Though it sheds light on how monasteries functioned in the Middle Ages, The Rule of St. Benedict sheds even more light on the theology behind the monastic movement. Benedict of Nursia wrote his rule around the year 530, hundreds of years before the Reformation. Yet the seeds of a works-based theology seem already to have been firmly planted.
Consider this from the prologue:
“For we ought at all times so to serve Him with the good things which He hath given us, that He may not, like an angry father, disinherit his children, nor, like a dread lord, enraged at our evil deeds, hand us over to everlasting punishment as most wicked servants, who would not follow Him to glory.”
In other words, our salvation is not secure and God, like an angry father, may snatch it away from us at any moment and send us to hell, depending on our behavior. Sadly, assurance of salvation is a foreign concept to Benedict.
His view of justification is problematic as well. Throughout the work, it is evident Benedict believes our justification before God depends upon our ability to follow the rules, primarily of course the Benedictine rules:
“If we desire to dwell in the tabernacle of His kingdom, we cannot reach it in any way, unless we run thither by good works.”
This is the very thing against which Martin Luther so strenuously fought many centuries later. To make matters worse, the works prescribed here are not even those things to which the Bible calls believers. Benedict seems primarily interested in external compliance as exhibited by certain types of asceticism:
“The vice of personal ownership must by all means be cut out in the monastery by the very root, so that no one may presume to give or receive anything without the command of the Abbot; nor to have anything whatever as his own, neither a book, nor a writing tablet, nor a pen, nor anything else whatsoever, since monks are allowed to have neither their bodies nor their wills in their own power.”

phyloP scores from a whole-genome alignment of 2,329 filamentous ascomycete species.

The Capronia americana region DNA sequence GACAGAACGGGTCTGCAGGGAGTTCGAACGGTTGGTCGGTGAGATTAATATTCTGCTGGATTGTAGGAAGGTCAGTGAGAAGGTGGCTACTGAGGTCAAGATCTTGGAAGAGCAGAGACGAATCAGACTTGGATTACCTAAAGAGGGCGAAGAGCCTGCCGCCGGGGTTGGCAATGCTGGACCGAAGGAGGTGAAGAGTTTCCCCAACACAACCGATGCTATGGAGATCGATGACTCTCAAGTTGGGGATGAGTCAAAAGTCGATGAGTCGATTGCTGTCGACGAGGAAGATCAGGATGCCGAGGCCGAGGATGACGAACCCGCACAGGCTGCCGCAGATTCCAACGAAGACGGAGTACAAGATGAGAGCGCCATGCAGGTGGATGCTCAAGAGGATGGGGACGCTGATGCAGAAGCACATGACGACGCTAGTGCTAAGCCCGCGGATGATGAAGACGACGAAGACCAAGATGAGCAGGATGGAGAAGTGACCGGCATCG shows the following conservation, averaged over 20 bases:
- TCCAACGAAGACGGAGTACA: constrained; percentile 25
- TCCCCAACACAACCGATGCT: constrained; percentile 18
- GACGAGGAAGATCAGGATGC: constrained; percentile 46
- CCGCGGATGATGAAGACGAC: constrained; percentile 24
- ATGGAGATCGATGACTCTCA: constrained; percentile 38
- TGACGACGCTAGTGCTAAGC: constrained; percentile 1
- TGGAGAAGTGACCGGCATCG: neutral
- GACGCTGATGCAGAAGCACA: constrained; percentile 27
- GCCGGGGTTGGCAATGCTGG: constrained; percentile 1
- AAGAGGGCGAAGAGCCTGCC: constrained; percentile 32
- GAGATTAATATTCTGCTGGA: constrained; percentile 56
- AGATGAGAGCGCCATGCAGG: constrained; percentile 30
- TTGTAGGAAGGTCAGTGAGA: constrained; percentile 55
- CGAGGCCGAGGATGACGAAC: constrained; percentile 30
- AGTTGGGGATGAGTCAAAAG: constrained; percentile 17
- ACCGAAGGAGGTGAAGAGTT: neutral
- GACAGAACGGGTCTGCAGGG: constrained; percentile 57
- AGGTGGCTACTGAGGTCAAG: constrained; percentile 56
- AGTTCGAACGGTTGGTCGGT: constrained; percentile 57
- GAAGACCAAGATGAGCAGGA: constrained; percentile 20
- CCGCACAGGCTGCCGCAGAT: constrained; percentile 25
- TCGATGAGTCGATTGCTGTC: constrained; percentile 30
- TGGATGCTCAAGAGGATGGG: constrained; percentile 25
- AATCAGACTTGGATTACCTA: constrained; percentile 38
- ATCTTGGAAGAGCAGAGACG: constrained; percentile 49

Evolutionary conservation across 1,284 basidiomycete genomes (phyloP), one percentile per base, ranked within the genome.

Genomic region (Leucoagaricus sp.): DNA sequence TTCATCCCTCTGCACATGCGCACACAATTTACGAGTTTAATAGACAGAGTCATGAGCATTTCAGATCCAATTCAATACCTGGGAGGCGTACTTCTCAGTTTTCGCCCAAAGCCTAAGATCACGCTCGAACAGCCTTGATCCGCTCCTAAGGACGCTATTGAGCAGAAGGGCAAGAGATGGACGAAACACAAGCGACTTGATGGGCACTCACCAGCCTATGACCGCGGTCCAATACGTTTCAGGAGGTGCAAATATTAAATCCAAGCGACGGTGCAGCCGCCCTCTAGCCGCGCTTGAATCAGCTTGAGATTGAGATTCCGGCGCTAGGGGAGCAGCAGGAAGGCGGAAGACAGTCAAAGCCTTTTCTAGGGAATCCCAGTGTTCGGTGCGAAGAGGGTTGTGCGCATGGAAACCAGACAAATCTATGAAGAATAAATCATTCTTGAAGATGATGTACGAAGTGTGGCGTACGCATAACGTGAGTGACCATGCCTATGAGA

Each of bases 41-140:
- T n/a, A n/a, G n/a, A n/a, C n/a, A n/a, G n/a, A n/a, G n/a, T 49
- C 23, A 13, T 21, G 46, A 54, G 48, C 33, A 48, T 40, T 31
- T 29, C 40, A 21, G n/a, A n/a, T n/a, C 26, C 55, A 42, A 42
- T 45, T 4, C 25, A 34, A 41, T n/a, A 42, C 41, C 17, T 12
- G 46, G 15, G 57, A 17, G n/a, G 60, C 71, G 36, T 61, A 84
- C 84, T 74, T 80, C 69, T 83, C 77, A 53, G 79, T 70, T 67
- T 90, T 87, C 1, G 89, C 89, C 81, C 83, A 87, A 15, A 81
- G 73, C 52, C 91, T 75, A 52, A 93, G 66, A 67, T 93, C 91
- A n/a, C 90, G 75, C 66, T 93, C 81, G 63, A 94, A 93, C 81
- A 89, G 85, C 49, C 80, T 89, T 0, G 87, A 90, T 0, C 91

This is more akin to the false religion of the Pharisees with their multiple man-made rules than to the Christian concept of salvation by grace through faith. It also stands in direct opposition to scriptures such as Colossian 2:21-23
“If with Christ you died to the elemental spirits of the world, why, as if you were still alive in the world, do you submit to regulations— “Do not handle, Do not taste, Do not touch” ( referring to things that all perish as they are used)—according to human precepts and teachings? These have indeed an appearance of wisdom in promoting self-made religion and asceticism and severity to the body, but they are of no value in stopping the indulgence of the flesh.”
As Martin Luther realized hundreds of years later, no amount of asceticism or self-flagellation can make us holy. Only the grace of God through Jesus Christ can do that.
There are other issues too such as his belief that the abbot stands in the place of Christ in the lives of the monks and the frequent violence done to scripture by removal from context and misapplication.
Whether I recommend this book depends upon the goal of the reader. It’s an excellent book to read if you’re looking to gain an historical perspective on medieval monastic life but if you’re looking for a treatise on living the Christian life – look elsewhere.